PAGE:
A nutritious diet is a key component in overall health. What you put into your body plays a vital role in how it functions. Everything from physical elements such as cardiovascular and respiratory health to how well you sleep and your psychological state can be greatly affected (both positively and negatively) through diet.
Many people fail to get enough of the essential vitamins and nutrients they need through diet alone for many reasons. Today’s fast-paced lifestyle can make it near impossible to avoid unhealthy eating habits. Furthermore, the cost of some healthier options versus their less nutritious counterparts can make eating well that much more difficult.
How food is produced can also affect nutrition values in even the healthiest of foods. The soil that food grows in is just one step of the entire production process, but it has made a huge difference in the nutritional value of food today because of soil depletion. So, what is soil depletion, exactly? And what does it have to do with supplements?
Here’s why soil depletion has made dietary supplementation a necessity.
Soil depletion is the process of the soil losing its nutrient content. When foods such as vegetables are planted in the ground, they take from what’s around them to build up nutrients within themselves as they mature. The nutrients that are in soil make a huge difference in how much the specific vegetable gets throughout its growth process.
Soil gets its nutrients from many different sources including decomposed animals and animal waste, bacteria conversions, weathering of rocks, and the atmosphere. The main nutrients found in soil are nitrogen, phosphorus, and potassium. Magnesium, sulfur, and calcium can also be found in soil.
There are many reasons why soil gets depleted. When it comes to crops, this can happen because the plants need to take nutrients from the soil to grow and mature. It’s a natural process designed to encourage proper growth, but if those nutrients are not replaced back into the soil, that depletion continues, and the next crop grown in the same soil will suffer from a lack of proper nutrients.
Depletion of the soil can also occur because of soil erosion. This happens when the upper layer of soil is displaced. It is a natural process driven by the activity of erosive agents such as water, ice, snow, air, plants, animals, and humans.
Research has shown that each generation of new crops grown in soil that was depleted from the last is less nutrient-dense. One specific study published in the Journal of the American College of Nutrition found that there were steady declines in nutritional values of vegetables grown in the same soil. The nutrients in question were protein, calcium, phosphorus, iron, vitamin B2, and vitamin C.
The study monitored crops from 1950 until 1999 to see just how steady of a decline it was, and the results suggested that the nutrient depletion was caused by a push for improving the size, growth rate, and pest resistance of the crops. There was no focus on the soil or the nutritional content of the crops. When this happens in wider agricultural practices, food becomes less healthy over time.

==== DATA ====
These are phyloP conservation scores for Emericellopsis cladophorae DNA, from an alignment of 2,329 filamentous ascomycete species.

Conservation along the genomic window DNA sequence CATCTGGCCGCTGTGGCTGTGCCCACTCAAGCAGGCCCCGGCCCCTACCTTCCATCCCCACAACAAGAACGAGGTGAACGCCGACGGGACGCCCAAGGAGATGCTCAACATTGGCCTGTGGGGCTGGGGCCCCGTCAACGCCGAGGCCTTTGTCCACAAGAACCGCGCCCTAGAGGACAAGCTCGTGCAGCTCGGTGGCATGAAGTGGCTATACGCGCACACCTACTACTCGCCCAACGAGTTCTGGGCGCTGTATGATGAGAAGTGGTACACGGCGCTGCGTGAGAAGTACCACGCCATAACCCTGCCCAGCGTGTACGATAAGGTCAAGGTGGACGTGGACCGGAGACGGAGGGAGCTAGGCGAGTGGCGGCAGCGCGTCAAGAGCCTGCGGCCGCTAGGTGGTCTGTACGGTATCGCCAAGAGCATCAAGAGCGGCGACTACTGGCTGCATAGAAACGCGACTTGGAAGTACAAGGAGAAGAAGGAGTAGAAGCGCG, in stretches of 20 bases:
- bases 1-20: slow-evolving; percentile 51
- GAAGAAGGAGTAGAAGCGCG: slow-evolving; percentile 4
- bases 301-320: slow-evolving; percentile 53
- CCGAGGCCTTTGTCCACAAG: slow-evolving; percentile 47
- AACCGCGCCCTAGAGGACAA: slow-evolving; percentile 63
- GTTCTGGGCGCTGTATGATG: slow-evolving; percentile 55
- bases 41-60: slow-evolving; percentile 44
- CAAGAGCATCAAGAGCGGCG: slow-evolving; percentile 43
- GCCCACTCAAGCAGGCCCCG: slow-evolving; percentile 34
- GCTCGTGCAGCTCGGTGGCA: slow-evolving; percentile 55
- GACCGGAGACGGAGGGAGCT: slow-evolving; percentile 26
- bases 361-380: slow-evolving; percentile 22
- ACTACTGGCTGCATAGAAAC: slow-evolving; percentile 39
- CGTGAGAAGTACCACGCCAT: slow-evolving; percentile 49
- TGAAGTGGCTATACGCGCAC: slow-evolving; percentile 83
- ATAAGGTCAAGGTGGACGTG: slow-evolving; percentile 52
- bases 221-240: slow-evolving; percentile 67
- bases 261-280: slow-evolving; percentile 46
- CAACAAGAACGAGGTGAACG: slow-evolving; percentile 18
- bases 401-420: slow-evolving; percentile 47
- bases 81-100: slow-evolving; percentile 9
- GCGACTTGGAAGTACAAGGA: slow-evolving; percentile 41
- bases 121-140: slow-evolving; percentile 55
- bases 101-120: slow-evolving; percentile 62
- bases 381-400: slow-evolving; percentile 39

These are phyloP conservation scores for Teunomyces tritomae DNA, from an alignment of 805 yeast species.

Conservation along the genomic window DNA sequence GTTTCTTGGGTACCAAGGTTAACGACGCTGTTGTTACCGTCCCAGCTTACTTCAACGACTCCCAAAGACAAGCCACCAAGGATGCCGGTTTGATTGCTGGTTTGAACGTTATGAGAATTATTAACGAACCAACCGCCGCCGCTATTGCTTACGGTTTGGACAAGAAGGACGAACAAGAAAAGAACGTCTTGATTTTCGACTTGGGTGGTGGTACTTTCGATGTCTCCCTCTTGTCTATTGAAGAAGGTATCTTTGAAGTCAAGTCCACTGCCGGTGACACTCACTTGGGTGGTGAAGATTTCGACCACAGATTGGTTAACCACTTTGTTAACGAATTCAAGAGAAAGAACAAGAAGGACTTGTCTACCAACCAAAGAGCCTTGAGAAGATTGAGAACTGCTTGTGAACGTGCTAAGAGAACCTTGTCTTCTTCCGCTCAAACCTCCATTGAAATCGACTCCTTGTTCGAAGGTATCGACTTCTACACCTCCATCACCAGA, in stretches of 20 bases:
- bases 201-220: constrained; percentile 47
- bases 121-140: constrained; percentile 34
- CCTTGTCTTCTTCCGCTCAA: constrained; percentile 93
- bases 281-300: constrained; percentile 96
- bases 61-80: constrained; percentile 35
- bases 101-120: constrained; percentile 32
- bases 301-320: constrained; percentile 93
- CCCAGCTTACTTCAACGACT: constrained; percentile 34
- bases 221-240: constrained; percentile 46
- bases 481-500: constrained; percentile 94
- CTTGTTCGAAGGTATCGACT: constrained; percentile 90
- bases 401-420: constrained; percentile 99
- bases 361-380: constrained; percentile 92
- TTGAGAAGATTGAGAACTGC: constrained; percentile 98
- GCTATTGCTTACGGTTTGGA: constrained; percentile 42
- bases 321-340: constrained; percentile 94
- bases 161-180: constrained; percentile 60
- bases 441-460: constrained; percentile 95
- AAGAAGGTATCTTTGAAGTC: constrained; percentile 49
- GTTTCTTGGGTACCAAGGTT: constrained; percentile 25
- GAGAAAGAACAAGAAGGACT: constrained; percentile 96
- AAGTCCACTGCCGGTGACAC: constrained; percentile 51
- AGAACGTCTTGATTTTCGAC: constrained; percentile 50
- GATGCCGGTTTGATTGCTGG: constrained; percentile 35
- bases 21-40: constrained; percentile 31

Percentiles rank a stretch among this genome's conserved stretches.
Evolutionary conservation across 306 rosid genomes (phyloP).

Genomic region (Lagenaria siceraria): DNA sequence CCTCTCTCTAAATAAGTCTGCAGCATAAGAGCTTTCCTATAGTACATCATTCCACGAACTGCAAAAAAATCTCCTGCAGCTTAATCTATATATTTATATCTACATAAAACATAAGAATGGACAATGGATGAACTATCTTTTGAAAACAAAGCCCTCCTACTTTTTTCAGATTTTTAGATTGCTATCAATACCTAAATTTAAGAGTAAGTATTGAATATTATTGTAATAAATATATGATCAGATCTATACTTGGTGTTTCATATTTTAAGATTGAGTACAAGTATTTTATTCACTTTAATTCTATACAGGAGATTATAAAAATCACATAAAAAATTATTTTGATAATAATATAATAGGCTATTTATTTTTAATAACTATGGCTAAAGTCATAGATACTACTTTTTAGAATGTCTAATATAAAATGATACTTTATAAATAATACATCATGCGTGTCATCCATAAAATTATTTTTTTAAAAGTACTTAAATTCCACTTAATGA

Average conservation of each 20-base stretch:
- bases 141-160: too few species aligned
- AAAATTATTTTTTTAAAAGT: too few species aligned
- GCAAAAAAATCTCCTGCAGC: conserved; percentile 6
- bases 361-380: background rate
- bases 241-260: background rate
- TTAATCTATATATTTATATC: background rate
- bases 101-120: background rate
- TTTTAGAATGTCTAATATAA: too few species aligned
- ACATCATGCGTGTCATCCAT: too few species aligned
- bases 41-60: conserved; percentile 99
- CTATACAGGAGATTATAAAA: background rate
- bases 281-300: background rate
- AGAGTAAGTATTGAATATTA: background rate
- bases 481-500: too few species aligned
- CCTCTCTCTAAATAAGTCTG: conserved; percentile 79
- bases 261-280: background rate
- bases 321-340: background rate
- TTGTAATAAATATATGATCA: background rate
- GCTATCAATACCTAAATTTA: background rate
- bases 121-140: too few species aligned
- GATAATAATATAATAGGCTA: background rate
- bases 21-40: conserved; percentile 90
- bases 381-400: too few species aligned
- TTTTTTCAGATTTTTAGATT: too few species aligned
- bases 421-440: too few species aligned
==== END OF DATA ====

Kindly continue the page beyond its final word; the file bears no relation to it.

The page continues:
The aforementioned study isn’t the only one to find that there is a steady decline in the nutritional value of crops. Many others have found that to get the same amount of nutrients from the same vegetables as they would have in the past, one would have to eat a lot more. In fact, an article in Scientific American cited one study that found that the vitamin A content of one orange when your grandparents were young was equal to how much vitamin A can be found in eight oranges today.
Although many doctors suggest that food should be the first choice for nutrients, when your diet isn’t giving you everything, you need to turn to other means. The only other surefire way to get all the essential vitamins, minerals, and trace elements one needs today is through supplementation.
Basically, eating eight oranges just to get a good amount of vitamin A is just not a feasible option for most people. And since oranges aren’t the only food suffering from a lack of nutrient density, it’s safe to assume that many servings of fruits and vegetables are not providing the nutrients they’re supposed to.
This isn’t to suggest that you should not continue to eat healthily, because wholefoods are still full of nutrients. Rather, managing levels of your vitamins and minerals will be a great place to start when it comes to knowing what nutrients you’re just not getting enough of. Once you figure that out, you can start supplementation.
Gaining everything we need through diet as density of nutrients continues to decline will become an even bigger uphill battle if the soil depletion problem isn’t addressed properly. The good news is that many supplements, such as Vital RX’s, are created with high-quality ingredients designed to offer the best bioavailability and nutrients to give your body everything it needs.